SURVIVRE - SURVIVING
ME PRÉSENTER - INTRODUCING MYSELF
PARLER DE MON QUOTIDIEN - TALKING ABOUT MY DAILY LIFE
VOYAGER EN FRANCE - TRAVELLING IN FRANCE
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🅲🅾 Le présent de l’indicatif – Present tense

Le présent de l’indicatif


The French present tense

present tense french

A1

Conjugation

15 minutes

Écrit par / Written by: Anthony Lucas

Dernière révision / Last update: 10 April 2024

Qu’est-ce que le présent de l’indicatif ? – What is the French present tense?

In French grammar, the French present tense is used to talk about events taking place in the present. Is it? Is that so? 🤨

Yes, yes, I know, it’s a bit of a nonsense definition. Simply because the concept is obviously very easy to understand. But as you’ll see, there’s quite a lot to look at, firstly in terms of the actual use of this tense, and secondly in terms of the conjugation of verbs in this tense.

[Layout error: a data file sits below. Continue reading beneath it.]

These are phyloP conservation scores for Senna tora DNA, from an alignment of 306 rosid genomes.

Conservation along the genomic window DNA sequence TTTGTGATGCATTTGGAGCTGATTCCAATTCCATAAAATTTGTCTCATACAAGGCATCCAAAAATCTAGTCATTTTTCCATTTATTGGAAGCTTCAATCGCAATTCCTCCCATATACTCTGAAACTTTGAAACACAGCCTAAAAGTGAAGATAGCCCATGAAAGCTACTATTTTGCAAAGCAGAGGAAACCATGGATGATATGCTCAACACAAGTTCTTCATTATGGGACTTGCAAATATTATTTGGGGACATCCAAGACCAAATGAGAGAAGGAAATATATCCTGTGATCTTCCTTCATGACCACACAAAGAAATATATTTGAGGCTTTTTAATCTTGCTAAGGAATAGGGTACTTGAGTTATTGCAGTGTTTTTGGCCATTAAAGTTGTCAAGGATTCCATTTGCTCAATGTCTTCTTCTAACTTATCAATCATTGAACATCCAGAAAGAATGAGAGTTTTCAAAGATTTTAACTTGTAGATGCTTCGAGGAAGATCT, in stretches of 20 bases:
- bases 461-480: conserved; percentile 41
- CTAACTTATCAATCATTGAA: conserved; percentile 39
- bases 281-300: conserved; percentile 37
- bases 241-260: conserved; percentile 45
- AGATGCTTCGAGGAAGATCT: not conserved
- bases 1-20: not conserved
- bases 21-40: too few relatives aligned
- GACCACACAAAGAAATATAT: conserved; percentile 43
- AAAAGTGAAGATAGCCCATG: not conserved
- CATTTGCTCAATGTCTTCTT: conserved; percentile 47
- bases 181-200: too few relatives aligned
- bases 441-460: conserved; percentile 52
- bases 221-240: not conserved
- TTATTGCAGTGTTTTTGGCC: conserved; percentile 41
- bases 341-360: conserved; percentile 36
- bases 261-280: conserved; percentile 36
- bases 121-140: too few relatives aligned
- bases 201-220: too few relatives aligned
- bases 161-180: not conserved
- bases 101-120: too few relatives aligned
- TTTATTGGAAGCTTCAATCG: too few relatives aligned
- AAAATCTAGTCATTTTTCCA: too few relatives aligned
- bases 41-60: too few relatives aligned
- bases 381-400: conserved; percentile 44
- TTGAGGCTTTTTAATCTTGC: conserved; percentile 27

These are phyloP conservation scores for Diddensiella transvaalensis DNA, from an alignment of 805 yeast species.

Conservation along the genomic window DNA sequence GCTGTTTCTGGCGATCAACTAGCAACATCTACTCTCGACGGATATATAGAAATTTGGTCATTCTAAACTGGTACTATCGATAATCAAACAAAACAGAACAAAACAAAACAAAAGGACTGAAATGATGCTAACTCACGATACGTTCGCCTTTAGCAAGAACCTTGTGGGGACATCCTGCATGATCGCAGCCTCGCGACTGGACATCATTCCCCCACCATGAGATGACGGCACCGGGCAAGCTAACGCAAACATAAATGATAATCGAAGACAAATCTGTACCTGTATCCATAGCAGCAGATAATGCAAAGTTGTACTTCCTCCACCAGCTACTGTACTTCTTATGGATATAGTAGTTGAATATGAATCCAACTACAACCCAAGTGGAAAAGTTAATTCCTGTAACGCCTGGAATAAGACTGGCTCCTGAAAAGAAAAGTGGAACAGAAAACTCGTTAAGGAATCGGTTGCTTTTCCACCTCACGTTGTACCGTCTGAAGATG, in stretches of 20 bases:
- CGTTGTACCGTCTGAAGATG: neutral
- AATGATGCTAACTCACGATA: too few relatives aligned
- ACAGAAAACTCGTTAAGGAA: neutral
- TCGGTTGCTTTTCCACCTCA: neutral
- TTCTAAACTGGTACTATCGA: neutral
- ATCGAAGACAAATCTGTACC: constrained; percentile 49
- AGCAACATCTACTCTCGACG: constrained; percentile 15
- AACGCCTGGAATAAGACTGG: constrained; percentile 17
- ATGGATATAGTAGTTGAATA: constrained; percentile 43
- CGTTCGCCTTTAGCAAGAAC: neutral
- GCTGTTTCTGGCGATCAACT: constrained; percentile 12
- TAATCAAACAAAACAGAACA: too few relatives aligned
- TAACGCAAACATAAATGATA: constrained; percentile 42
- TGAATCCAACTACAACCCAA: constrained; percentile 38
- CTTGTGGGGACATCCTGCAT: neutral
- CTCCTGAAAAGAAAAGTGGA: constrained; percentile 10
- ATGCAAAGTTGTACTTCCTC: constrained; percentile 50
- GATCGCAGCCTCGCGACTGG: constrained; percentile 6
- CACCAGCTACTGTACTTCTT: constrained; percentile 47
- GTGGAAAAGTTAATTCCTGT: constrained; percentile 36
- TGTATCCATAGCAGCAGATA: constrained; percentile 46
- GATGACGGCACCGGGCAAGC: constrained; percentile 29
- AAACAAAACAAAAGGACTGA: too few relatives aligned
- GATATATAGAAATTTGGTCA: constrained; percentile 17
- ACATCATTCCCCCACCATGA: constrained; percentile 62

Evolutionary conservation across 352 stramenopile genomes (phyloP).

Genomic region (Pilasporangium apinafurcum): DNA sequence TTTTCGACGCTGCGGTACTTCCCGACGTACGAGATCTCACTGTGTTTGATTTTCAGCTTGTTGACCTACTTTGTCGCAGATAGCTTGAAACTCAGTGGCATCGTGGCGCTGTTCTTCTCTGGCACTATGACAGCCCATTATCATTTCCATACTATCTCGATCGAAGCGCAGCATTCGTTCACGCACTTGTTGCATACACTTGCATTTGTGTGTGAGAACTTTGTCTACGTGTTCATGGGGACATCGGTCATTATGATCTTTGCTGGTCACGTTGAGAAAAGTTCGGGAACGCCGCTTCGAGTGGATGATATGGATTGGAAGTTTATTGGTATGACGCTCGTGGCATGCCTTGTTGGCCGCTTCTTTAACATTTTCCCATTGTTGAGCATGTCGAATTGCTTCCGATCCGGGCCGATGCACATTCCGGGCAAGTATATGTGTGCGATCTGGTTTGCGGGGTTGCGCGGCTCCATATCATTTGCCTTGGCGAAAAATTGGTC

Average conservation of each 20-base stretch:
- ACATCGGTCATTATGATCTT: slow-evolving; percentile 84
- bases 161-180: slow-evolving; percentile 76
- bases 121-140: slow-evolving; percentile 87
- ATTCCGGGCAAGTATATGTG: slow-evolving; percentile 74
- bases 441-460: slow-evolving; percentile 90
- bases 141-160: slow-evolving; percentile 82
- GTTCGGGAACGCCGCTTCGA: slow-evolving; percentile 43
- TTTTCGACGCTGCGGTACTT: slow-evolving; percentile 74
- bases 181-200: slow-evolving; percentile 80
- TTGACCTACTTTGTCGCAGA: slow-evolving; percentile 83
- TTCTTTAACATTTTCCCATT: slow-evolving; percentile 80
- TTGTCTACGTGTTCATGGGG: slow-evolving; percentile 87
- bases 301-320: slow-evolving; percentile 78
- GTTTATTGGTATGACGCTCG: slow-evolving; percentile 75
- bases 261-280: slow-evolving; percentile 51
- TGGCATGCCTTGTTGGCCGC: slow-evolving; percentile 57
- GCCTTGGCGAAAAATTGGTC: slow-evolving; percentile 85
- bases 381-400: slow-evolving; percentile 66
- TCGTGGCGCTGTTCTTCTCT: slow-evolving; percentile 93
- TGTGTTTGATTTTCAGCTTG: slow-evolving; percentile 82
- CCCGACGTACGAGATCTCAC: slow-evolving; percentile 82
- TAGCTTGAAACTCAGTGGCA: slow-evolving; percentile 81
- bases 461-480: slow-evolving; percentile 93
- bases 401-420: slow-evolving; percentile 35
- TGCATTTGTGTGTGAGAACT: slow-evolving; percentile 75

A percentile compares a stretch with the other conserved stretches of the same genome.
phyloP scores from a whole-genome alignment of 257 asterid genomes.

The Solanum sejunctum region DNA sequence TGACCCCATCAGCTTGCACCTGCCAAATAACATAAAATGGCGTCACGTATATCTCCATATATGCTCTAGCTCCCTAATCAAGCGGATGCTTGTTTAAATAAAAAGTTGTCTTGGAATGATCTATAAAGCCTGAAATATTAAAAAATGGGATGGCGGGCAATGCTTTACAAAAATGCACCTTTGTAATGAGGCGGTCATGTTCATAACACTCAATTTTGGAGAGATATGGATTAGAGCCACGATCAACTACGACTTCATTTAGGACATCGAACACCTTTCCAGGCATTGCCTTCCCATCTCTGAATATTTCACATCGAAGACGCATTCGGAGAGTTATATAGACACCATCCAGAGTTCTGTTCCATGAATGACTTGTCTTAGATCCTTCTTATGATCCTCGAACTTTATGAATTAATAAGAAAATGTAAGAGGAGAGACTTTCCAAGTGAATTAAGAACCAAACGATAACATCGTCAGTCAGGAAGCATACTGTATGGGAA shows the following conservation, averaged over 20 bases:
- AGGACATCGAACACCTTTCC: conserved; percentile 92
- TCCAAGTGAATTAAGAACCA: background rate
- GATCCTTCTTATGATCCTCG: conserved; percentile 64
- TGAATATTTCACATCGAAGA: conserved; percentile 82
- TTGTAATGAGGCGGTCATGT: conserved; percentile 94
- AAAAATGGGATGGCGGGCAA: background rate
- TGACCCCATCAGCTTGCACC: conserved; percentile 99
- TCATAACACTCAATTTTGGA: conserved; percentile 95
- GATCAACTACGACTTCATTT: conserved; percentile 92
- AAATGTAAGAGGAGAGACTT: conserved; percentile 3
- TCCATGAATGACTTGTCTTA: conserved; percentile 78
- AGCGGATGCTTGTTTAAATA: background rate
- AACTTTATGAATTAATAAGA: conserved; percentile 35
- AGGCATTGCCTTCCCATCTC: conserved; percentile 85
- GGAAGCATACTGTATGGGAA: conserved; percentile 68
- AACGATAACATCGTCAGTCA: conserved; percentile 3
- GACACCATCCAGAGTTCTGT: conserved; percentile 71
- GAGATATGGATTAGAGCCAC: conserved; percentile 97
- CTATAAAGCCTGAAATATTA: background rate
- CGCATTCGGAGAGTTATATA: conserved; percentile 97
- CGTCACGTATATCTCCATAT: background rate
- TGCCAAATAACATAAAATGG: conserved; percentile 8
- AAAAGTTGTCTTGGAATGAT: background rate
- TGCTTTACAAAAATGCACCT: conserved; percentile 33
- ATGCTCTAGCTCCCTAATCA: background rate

Quand utiliser le présent de l’indicatif ? – When to use the French present tense?

There isn’t a huge difference between the use of the present tense in French and English. In general, it’s used to talk about what’s topical, what’s true today, right now. There are, of course, a few structural differences, which we’ll look at in the next few sections.

Les faits dans le présent – Facts in the present

There’s nothing original about the use of the French present tense in this first section: it’s used to describe a fact, a piece of information that has always been true, for example, or at least is true in the present.

🇫🇷 French🇬🇧 English
Elle s’appelle Valérie.Her name is Valérie.
La distance entre la Terre et la lune est de 384 400 km.The distance between the Earth and the Moon is 384,400 km.

Les habitudes – Habits

The French present tense is used to talk about current habits, activities that you do on a regular basis.

🇫🇷 French🇬🇧 English
Tous les mardis soirs je joue au tennis.I play tennis every Tuesday evening.
Le samedi il va courir dans le parc avec Pierre.On Saturdays, he goes running in the park with Pierre.
The French present tense is used to talk about habits like: "Tous les mardis soirs je joue au tennis."